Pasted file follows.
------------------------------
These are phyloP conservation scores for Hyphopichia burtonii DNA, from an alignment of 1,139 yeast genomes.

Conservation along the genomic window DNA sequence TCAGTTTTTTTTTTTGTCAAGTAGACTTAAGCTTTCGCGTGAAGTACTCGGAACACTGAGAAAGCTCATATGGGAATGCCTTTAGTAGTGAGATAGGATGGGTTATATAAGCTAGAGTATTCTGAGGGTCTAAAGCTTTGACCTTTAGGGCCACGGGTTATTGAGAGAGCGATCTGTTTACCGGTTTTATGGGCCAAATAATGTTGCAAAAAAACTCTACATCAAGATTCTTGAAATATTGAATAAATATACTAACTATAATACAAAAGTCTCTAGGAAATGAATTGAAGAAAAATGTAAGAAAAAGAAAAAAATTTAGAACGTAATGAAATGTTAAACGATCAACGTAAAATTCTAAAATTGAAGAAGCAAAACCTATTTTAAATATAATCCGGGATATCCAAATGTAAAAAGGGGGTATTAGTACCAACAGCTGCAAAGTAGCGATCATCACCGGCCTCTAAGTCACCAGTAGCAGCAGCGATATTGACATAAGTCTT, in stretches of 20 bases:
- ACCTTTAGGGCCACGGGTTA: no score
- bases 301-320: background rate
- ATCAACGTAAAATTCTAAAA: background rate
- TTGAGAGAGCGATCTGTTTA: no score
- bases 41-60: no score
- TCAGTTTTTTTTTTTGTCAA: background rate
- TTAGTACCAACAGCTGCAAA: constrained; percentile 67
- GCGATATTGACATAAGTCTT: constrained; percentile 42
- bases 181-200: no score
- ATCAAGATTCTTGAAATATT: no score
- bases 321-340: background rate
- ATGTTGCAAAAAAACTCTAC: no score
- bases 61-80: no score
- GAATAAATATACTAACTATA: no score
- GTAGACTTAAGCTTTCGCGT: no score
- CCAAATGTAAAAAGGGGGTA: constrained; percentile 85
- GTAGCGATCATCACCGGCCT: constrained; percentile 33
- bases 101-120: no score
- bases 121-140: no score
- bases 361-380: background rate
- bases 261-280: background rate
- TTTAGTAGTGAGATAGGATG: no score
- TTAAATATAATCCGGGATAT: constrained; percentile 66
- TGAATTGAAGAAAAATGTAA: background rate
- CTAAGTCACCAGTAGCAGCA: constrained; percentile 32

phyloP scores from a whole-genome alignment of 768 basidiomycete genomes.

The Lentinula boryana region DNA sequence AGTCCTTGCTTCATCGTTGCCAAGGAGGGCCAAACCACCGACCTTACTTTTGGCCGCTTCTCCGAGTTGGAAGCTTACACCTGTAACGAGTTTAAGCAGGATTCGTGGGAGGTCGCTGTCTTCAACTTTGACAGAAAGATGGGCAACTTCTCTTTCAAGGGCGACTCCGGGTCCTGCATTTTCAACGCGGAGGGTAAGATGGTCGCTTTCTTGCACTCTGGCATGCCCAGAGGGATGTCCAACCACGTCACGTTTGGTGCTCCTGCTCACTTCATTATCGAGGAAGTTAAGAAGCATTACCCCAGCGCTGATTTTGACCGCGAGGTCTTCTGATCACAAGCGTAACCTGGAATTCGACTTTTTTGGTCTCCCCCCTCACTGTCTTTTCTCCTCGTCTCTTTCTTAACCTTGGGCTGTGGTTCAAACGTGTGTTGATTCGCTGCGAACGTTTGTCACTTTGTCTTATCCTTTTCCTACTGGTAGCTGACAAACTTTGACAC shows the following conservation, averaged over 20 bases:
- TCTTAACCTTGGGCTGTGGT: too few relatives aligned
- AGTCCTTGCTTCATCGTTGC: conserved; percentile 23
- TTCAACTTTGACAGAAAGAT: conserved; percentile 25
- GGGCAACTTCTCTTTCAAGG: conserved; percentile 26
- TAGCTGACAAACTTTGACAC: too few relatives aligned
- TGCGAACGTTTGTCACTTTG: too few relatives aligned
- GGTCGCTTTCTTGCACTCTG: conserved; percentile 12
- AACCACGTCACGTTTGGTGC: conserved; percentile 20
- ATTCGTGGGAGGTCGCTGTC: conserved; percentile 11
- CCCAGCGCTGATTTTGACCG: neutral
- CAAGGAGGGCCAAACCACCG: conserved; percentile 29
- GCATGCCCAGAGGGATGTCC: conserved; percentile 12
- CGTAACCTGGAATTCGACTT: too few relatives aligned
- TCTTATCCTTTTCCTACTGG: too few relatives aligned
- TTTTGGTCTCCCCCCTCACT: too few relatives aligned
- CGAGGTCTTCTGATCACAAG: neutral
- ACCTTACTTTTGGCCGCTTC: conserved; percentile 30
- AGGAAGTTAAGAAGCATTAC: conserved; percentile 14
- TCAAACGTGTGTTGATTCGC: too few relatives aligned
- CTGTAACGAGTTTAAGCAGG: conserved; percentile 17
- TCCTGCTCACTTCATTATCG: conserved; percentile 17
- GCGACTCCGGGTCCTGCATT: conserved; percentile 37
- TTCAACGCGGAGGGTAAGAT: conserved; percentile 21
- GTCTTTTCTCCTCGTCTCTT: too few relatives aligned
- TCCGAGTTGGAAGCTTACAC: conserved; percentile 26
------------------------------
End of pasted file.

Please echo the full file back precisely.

These are phyloP conservation scores for Hyphopichia burtonii DNA, from an alignment of 1,139 yeast genomes.

Conservation along the genomic window DNA sequence TCAGTTTTTTTTTTTGTCAAGTAGACTTAAGCTTTCGCGTGAAGTACTCGGAACACTGAGAAAGCTCATATGGGAATGCCTTTAGTAGTGAGATAGGATGGGTTATATAAGCTAGAGTATTCTGAGGGTCTAAAGCTTTGACCTTTAGGGCCACGGGTTATTGAGAGAGCGATCTGTTTACCGGTTTTATGGGCCAAATAATGTTGCAAAAAAACTCTACATCAAGATTCTTGAAATATTGAATAAATATACTAACTATAATACAAAAGTCTCTAGGAAATGAATTGAAGAAAAATGTAAGAAAAAGAAAAAAATTTAGAACGTAATGAAATGTTAAACGATCAACGTAAAATTCTAAAATTGAAGAAGCAAAACCTATTTTAAATATAATCCGGGATATCCAAATGTAAAAAGGGGGTATTAGTACCAACAGCTGCAAAGTAGCGATCATCACCGGCCTCTAAGTCACCAGTAGCAGCAGCGATATTGACATAAGTCTT, in stretches of 20 bases:
- ACCTTTAGGGCCACGGGTTA: no score
- bases 301-320: background rate
- ATCAACGTAAAATTCTAAAA: background rate
- TTGAGAGAGCGATCTGTTTA: no score
- bases 41-60: no score
- TCAGTTTTTTTTTTTGTCAA: background rate
- TTAGTACCAACAGCTGCAAA: constrained; percentile 67
- GCGATATTGACATAAGTCTT: constrained; percentile 42
- bases 181-200: no score
- ATCAAGATTCTTGAAATATT: no score
- bases 321-340: background rate
- ATGTTGCAAAAAAACTCTAC: no score
- bases 61-80: no score
- GAATAAATATACTAACTATA: no score
- GTAGACTTAAGCTTTCGCGT: no score
- CCAAATGTAAAAAGGGGGTA: constrained; percentile 85
- GTAGCGATCATCACCGGCCT: constrained; percentile 33
- bases 101-120: no score
- bases 121-140: no score
- bases 361-380: background rate
- bases 261-280: background rate
- TTTAGTAGTGAGATAGGATG: no score
- TTAAATATAATCCGGGATAT: constrained; percentile 66
- TGAATTGAAGAAAAATGTAA: background rate
- CTAAGTCACCAGTAGCAGCA: constrained; percentile 32

phyloP scores from a whole-genome alignment of 768 basidiomycete genomes.

The Lentinula boryana region DNA sequence AGTCCTTGCTTCATCGTTGCCAAGGAGGGCCAAACCACCGACCTTACTTTTGGCCGCTTCTCCGAGTTGGAAGCTTACACCTGTAACGAGTTTAAGCAGGATTCGTGGGAGGTCGCTGTCTTCAACTTTGACAGAAAGATGGGCAACTTCTCTTTCAAGGGCGACTCCGGGTCCTGCATTTTCAACGCGGAGGGTAAGATGGTCGCTTTCTTGCACTCTGGCATGCCCAGAGGGATGTCCAACCACGTCACGTTTGGTGCTCCTGCTCACTTCATTATCGAGGAAGTTAAGAAGCATTACCCCAGCGCTGATTTTGACCGCGAGGTCTTCTGATCACAAGCGTAACCTGGAATTCGACTTTTTTGGTCTCCCCCCTCACTGTCTTTTCTCCTCGTCTCTTTCTTAACCTTGGGCTGTGGTTCAAACGTGTGTTGATTCGCTGCGAACGTTTGTCACTTTGTCTTATCCTTTTCCTACTGGTAGCTGACAAACTTTGACAC shows the following conservation, averaged over 20 bases:
- TCTTAACCTTGGGCTGTGGT: too few relatives aligned
- AGTCCTTGCTTCATCGTTGC: conserved; percentile 23
- TTCAACTTTGACAGAAAGAT: conserved; percentile 25
- GGGCAACTTCTCTTTCAAGG: conserved; percentile 26
- TAGCTGACAAACTTTGACAC: too few relatives aligned
- TGCGAACGTTTGTCACTTTG: too few relatives aligned
- GGTCGCTTTCTTGCACTCTG: conserved; percentile 12
- AACCACGTCACGTTTGGTGC: conserved; percentile 20
- ATTCGTGGGAGGTCGCTGTC: conserved; percentile 11
- CCCAGCGCTGATTTTGACCG: neutral
- CAAGGAGGGCCAAACCACCG: conserved; percentile 29
- GCATGCCCAGAGGGATGTCC: conserved; percentile 12
- CGTAACCTGGAATTCGACTT: too few relatives aligned
- TCTTATCCTTTTCCTACTGG: too few relatives aligned
- TTTTGGTCTCCCCCCTCACT: too few relatives aligned
- CGAGGTCTTCTGATCACAAG: neutral
- ACCTTACTTTTGGCCGCTTC: conserved; percentile 30
- AGGAAGTTAAGAAGCATTAC: conserved; percentile 14
- TCAAACGTGTGTTGATTCGC: too few relatives aligned
- CTGTAACGAGTTTAAGCAGG: conserved; percentile 17
- TCCTGCTCACTTCATTATCG: conserved; percentile 17
- GCGACTCCGGGTCCTGCATT: conserved; percentile 37
- TTCAACGCGGAGGGTAAGAT: conserved; percentile 21
- GTCTTTTCTCCTCGTCTCTT: too few relatives aligned
- TCCGAGTTGGAAGCTTACAC: conserved; percentile 26